Expanding the California grid operator the California Independent System Operator (CAISO) into a regional transmission organization (RTO) would save California money, but some have expressed concern that the associated governance changes could reduce the state’s autonomy over many policies, a report said.
The state legislature requested the report from CAISO, asking for a review of existing studies on the impacts of expanded regional grid cooperation in California that focuses on “key issues that will most effectively advance the state’s energy and environmental goals.” At CAISO’s request, the National Renewable Energy Laboratory (NREL) reviewed the studies and prepared the report.
NREL reviewed studies on the most comprehensive mode of regional cooperation, namely an RTO, as well as three other options—energy imbalance markets, day-ahead markets, and coordination of resource adequacy.
Most studies summarized in the report focused on four types of benefits from regional cooperation: reduced production costs, reduced resource adequacy costs, efficient transmission planning, and reliability benefits.
NREL reported that one study, “The state-led market study” by Energy Strategies, estimated that a West-wide RTO would reduce production costs by 6.4% by 2030, yielding $833 million in annual production cost savings. CAISO has said that the Energy Strategies study is among those that it considered most relevant for the report, in a January response to stakeholder comments.
“The literature generally notes” that expanded regional cooperation would help California meet its clean energy goals more effectively than without expanded regional cooperation, NREL said, citing specific studies.
At the same time, NREL said “the literature suggests strongly” that for CAISO to become a multi-state RTO would require changes to CAISO’s governance, adding that several stakeholders also stated this view in comments on a draft version of the report.
For some study authors, expanding CAISO to become a regional RTO “raises concerns that California would have less autonomy over many policies.” NREL said that all other U.S. multi-state RTOs have an independent governing board elected by RTO members.
Currently CAISO is publicly governed. In contrast, the grid operator PJM, an existing multi-state RTO with a large backlog of interconnection requests for renewables and storage, grants 80% of members’ voting power to generation, transmission and distribution owners and suppliers, using a weighted voting formula.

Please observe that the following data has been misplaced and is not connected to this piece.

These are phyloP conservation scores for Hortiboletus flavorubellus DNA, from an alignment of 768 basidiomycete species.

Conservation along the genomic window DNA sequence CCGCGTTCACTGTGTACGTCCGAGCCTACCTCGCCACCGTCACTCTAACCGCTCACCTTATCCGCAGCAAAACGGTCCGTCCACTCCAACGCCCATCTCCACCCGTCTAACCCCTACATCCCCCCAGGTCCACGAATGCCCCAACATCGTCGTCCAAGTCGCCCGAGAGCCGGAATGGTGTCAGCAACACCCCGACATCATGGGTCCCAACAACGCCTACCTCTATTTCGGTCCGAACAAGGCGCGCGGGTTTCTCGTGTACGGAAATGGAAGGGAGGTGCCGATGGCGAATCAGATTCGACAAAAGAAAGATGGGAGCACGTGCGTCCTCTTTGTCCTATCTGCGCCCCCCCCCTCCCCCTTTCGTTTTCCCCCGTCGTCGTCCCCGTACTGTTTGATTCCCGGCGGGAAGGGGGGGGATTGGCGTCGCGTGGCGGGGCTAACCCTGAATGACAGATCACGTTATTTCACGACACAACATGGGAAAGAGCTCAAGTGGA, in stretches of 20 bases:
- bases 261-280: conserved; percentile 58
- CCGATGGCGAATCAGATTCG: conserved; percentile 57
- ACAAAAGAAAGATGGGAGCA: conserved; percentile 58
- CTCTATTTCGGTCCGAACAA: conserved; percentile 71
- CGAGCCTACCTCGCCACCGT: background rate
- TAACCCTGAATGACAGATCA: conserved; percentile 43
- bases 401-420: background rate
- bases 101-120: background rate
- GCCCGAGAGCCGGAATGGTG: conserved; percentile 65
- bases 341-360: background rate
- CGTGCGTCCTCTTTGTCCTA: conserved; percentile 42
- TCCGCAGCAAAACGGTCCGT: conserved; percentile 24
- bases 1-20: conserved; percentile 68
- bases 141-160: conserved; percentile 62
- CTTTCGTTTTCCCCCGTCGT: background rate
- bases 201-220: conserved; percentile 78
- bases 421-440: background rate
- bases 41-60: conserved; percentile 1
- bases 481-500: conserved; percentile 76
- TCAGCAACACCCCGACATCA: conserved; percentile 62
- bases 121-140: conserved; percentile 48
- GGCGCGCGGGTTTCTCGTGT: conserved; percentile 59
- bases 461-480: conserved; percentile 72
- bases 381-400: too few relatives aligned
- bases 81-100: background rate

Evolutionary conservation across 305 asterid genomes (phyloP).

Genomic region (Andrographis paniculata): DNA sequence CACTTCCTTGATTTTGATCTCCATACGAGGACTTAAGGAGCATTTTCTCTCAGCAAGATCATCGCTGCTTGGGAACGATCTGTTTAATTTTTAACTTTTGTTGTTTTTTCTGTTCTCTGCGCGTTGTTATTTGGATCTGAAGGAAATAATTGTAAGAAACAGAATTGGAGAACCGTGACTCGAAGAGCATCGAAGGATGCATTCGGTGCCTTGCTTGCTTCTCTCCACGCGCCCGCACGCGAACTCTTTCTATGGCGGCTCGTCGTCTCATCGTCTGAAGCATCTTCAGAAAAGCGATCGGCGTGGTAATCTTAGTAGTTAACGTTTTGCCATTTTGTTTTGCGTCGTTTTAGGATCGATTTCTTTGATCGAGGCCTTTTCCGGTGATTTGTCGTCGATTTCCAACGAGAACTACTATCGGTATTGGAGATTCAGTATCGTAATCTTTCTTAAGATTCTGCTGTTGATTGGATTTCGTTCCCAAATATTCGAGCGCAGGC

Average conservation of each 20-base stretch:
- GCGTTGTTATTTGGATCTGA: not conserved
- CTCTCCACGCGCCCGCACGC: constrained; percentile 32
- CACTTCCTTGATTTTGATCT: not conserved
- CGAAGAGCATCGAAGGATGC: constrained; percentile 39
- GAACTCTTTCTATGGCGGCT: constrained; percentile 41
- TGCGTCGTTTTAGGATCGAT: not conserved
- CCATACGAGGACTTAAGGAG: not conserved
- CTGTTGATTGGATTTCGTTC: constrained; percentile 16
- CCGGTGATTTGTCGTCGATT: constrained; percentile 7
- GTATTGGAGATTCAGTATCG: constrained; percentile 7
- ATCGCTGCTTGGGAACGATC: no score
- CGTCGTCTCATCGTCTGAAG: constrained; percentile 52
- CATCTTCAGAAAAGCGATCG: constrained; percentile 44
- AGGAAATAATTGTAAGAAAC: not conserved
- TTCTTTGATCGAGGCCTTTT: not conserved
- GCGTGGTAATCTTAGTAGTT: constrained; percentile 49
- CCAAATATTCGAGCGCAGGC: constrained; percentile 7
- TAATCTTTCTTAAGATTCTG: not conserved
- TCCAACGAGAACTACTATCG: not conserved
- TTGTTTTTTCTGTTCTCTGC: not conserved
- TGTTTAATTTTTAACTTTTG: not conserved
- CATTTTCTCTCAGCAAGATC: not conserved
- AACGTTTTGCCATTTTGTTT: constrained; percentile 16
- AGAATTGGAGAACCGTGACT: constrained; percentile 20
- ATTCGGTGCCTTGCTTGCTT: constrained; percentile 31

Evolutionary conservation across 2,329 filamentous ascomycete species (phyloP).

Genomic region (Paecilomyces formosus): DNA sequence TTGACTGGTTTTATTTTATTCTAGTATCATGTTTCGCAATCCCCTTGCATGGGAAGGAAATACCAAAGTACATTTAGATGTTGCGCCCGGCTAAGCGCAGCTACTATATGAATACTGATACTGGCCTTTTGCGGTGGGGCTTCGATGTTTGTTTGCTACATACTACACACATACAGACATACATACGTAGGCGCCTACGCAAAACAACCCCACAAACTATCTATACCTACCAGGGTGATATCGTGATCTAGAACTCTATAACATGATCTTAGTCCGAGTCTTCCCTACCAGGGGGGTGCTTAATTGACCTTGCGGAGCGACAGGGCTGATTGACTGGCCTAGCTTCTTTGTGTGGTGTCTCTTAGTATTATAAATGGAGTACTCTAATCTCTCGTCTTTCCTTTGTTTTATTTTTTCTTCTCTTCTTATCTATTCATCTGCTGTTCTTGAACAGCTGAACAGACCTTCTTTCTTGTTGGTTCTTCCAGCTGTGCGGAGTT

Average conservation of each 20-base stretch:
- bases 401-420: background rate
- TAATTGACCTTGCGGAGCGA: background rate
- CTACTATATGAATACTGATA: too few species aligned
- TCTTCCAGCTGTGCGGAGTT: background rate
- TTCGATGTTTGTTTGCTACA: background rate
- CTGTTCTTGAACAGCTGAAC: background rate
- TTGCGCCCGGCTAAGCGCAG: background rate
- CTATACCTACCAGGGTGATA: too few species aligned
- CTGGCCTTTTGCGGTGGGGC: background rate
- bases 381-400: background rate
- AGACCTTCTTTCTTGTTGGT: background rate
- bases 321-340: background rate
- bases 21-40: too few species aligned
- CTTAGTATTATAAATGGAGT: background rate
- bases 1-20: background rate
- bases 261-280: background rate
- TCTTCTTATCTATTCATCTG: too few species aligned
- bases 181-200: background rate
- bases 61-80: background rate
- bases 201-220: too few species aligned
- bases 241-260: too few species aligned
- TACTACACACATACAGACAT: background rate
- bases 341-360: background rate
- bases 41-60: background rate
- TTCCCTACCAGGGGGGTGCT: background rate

NREL also reviewed the option of two sub-regional RTOs: CAISO and a second RTO that included other Western states. NREL turned again to the Energy Strategies study, reporting its estimate that for either an RTO or a day-ahead market, California would save more with one regional market than with two.
Because joining an RTO is voluntary, NREL cautioned that the quantitative outcomes of the studies included in its review, all of which assumed universal participation, “are best interpreted as an upper bound of potential benefits under ideal conditions and universal participation.”
Discussing other regional coordination options, NREL reported that existing regional coordination through the voluntary Western Energy Imbalance Market, operated by CAISO, has yielded savings of $3.4 billion since 2014.
As for a regional day-ahead energy market that did not require participants to become RTO members, NREL said the Energy Strategies study found that such a market would reduce production costs, but only one-eighth as much as a single West-wide RTO would.
A Western Resource Adequacy Program now being implemented, after being approved by federal regulators last month, will pool resource adequacy across multiple states while retaining state authority on the mix of resources, NREL said, noting that some technical studies demonstrated this could reduce the cost of resource adequacy.
NREL will hold a public stakeholder call on March 8, 2023 to discuss the report, titled “The impacts on California of expanded regional cooperation to operate the Western grid.”
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